Definition of State Repression

Wikipedia – The Free Encyclopedia – defines State Repression or Political Repression in the following terms:

Political repression is the persecution of an individual or group for political reasons, particularly for the purpose of restricting or preventing their ability to take part in the political life of society. Political repression may be represented by discriminatory policies, human rights violation, surveillance abuse, police brutality, imprisonment, involuntary settlement, stripping of citizen’s rights, and violent action such as the murder, summary executions, torture, forced disappearance and other extrajudicial punishment of political activists, dissidents, or general population.

Where political repression is sanctioned and organised by the state, it may constitute state terrorism, genocide, politicide or crimes against humanity. Systemic and violent political repression is a typical feature of dictatorships, totalitarian states and similar regimes. In such regimes, acts of political repression may be carried out by secret police forces, army, paramilitary groups or death squads. Relevant activities have also been found within democratic contexts as well.

If political repression is not carried out with the approval of the state, a section of government may still be responsible. An example is the FBI COINTELPRO operations in the United States between 1956 and 1971.

In some states, such as the former Soviet Union, “repression” can be an official term and official legal policy of repression with respect to internal political opponents of the state.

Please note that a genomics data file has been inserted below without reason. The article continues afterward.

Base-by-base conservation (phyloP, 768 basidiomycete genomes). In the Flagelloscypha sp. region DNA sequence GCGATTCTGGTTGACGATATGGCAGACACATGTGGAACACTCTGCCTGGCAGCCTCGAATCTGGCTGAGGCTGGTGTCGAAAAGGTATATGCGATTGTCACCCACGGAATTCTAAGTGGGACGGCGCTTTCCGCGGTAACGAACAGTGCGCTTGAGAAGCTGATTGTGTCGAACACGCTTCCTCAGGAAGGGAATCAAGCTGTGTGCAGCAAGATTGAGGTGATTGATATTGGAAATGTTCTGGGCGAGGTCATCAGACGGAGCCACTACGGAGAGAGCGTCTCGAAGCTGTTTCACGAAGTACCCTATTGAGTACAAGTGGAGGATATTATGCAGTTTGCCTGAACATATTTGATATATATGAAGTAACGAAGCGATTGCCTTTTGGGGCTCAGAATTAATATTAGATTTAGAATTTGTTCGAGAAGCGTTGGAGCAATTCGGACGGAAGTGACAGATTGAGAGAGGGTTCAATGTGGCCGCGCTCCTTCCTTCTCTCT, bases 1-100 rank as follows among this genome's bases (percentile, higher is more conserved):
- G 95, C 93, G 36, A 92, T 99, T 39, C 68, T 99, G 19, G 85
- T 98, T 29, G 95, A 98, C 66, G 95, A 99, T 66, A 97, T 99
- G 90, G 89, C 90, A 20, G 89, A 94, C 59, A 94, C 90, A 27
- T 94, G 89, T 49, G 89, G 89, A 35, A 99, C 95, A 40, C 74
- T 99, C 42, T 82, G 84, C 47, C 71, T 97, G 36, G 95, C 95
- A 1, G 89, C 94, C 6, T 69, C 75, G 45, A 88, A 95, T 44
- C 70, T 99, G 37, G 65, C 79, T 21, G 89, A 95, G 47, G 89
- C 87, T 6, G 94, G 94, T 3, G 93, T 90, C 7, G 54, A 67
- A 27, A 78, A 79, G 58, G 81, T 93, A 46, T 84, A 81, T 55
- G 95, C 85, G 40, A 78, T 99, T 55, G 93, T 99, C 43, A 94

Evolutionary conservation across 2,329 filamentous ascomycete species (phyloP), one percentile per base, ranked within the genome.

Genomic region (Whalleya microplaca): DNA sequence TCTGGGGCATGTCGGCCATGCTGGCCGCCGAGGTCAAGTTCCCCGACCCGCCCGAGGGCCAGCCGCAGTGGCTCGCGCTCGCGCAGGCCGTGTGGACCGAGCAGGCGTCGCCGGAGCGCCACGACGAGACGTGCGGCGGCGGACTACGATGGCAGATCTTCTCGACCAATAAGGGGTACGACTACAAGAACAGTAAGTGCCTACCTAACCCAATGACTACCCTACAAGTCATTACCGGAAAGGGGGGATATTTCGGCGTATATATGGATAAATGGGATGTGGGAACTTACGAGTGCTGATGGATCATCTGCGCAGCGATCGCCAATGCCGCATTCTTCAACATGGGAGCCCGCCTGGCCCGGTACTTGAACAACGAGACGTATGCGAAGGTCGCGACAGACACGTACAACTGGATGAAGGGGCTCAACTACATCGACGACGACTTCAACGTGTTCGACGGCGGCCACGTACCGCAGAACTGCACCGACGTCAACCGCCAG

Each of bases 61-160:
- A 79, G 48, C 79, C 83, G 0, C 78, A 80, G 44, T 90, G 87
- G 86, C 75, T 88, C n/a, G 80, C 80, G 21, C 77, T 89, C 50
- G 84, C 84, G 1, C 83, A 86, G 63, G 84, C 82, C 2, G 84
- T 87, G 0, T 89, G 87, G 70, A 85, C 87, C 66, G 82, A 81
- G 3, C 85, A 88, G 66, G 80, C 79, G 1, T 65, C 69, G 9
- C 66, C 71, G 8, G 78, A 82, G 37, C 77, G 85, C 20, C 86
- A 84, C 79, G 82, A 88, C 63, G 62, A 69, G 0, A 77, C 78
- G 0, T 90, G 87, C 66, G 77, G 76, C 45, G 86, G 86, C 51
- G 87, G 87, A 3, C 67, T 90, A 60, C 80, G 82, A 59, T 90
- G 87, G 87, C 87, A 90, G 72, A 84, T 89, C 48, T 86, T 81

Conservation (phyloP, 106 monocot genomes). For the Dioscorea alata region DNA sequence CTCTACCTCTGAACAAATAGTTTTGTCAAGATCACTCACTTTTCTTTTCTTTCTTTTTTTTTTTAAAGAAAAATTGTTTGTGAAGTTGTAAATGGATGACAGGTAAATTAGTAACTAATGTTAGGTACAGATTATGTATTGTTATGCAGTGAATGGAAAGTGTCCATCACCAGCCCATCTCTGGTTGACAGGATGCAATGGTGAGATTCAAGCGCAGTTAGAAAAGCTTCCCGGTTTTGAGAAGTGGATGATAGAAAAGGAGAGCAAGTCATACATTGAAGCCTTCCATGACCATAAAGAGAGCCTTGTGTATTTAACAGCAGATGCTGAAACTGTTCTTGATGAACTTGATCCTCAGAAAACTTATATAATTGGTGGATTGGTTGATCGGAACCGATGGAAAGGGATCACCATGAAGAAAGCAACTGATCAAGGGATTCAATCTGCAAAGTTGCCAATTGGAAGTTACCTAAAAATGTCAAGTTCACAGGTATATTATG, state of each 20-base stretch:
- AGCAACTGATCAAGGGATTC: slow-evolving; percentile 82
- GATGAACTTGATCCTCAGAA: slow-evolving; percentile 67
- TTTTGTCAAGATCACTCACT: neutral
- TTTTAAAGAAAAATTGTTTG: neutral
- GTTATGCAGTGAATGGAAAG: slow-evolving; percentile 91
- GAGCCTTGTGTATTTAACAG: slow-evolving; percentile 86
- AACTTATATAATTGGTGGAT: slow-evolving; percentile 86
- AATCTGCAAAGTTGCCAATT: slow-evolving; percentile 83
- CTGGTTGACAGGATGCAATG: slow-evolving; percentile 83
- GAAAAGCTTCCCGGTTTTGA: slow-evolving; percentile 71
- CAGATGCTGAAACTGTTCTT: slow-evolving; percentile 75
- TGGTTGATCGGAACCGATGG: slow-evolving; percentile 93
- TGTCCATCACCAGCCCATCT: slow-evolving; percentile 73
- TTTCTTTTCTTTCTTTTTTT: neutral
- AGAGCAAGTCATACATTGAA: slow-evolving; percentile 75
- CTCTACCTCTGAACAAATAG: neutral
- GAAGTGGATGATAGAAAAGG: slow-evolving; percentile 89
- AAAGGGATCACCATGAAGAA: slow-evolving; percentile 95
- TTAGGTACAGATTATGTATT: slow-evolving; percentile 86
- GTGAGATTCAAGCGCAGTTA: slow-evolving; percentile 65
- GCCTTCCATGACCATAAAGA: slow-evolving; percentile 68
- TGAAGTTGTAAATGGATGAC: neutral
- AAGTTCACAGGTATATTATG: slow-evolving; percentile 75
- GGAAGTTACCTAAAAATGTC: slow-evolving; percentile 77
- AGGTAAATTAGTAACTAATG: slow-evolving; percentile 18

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Forced disappearance

A forced disappearance occurs when an organization forces a person to vanish from public view, either by murder or by simple sequestration. The victim is first kidnapped, then illegally detained in concentration camps, often tortured, and finally executed and the corpse hidden. In Spanish and Portuguese, “disappeared people” are called desaparecidos, a term which specifically refers to the mostly South American victims of state terrorism during the 1970s and the 1980s, in particular concerning Operation Condor.

According to the Rome Statute of the International Criminal Court, which entered into force on July 1, 2002, when committed as part of a widespread or systematic attack directed against any civilian population, “forced disappearances” qualify as a crime against humanity, which thus cannot be subject to statute of limitation.

Typically, a murder will be surreptitious, with the body disposed of in such a way as to never be found. The person apparently vanishes. The party committing the murder has deniability, as there is no body to show that the victim is actually dead. Furthermore, the perpetrators of disappearance often go to great lengths to obscure or eliminate all mention of the disappeared, by altering the historical record and encouraging the silence of surviving relatives. In Chile and Argentina, for example, the infamous “death flights” were used during Operation Condor by the military juntas to dispose of the victims’ bodies at sea. Since the bodies couldn’t be found decades later, those responsible for human right violations claimed that the statute of limitations impeded any trial. However, in Chile, judge Juan Guzmán Tapia would create, by jurisprudence, the felony of “permanent sequestration”: he argued that since the bodies couldn’t be found, the statute of limitations couldn’t be applied since the sequestration continued and was still in effect. Juan Guzmán thus ensured the possibility of bringing to trial some of the Chilean military men involved, even though the amnesty law of 1978 continues to apply, since the democratic government has not yet abrogated it.

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